Harrison disagrees with the current status quo and insists that performance and value for money are Companion’s main concern. He says: “Although there has been some debate about the importance of providing more attractive mobility products, in the accessible bathroom sector our experience is that people prioritise functionality and price over styling. However, we believe that in order to persuade more people to make changes to their homes before they are deemed necessary, a greater choice of products and features is important.”

When considering the future of the accessible bathroom industry, it is almost certain that the market will see a surge in demand over the coming years, mainly due to the increasingly ageing population. This will inevitably continue to drive sales of assistive bathroom equipment.

Research indicates the bathroom market, in general, is set to increase at over 10% by 2021, according to Closomat. It claims the impact of Disabled Facilities Grants (DFGs), which are set to be valued at £500m by 2019/20 on the accessible bathroom front, will further boost significant demand in inclusive bathroom products that are practical and easy to use. The additional funding for the DFG will result in increased demand for home adaptations including bathrooms for those companies working with local authorities in this area.

Demand is rising

Alongside society’s ageing population, there is a growing desire to keep people living at home for as long as possible. From the introduction of Changing Places facilities in public buildings to businesses looking to provide excellent facilities for staff and visitors, companies serving the industry should expect a consistent rise in demand for their products and services.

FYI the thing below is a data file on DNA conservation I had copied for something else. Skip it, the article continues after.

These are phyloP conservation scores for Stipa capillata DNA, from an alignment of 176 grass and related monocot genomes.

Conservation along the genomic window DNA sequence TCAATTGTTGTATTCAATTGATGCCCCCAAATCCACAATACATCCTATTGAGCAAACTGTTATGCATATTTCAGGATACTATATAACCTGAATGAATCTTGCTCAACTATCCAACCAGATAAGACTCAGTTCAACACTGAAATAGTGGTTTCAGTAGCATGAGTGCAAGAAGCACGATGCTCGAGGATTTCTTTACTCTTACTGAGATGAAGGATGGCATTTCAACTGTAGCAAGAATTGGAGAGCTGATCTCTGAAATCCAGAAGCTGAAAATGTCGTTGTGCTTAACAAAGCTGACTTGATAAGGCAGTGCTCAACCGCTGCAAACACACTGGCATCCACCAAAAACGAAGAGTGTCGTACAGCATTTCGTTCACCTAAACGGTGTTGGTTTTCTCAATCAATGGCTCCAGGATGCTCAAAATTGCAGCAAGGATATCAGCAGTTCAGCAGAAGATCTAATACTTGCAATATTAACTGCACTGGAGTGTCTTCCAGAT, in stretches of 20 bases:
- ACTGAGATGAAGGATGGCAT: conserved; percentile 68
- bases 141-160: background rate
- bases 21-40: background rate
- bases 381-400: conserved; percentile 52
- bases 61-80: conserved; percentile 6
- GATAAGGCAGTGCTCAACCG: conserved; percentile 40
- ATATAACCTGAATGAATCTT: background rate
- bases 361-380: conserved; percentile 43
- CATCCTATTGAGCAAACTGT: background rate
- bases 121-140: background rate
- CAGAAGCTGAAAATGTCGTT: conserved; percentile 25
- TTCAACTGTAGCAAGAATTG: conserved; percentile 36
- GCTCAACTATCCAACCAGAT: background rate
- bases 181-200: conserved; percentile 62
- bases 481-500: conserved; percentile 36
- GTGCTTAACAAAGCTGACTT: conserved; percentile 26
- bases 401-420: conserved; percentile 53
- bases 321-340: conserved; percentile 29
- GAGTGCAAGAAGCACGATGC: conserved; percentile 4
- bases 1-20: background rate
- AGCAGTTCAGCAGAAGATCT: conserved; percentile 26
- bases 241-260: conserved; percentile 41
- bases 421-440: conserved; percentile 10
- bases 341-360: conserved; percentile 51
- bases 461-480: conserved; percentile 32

“Demand for accessible bathrooms is rising and as an industry we need to be ready to meet it. The bathroom is such an important room for accessible products, it’s an area where demand is only going to increase,” says Lowndes.

With more and more homeowners keen to plan for the future or create a space that is usable for all members of the family, the choice to install versatile and adaptable equipment is becoming increasingly popular.
A past concern for homeowners was the potential of decreasing the desirability or value of a property by implementing assistive installations. However, according to estate agents, a modern wetroom can actually add value and appeal to a home when it is listed for sale, says Kingaby.

Going into 2019, the market is expected to be shaped by functionality over aesthetics, but suppliers cannot deny that the way that a product looks is becoming ever more important. For consumers, equipment must not only be safe and secure but must also be pleasing to the eye and offer more than it says on the tin.

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Joe Peskett

The author Joe Peskett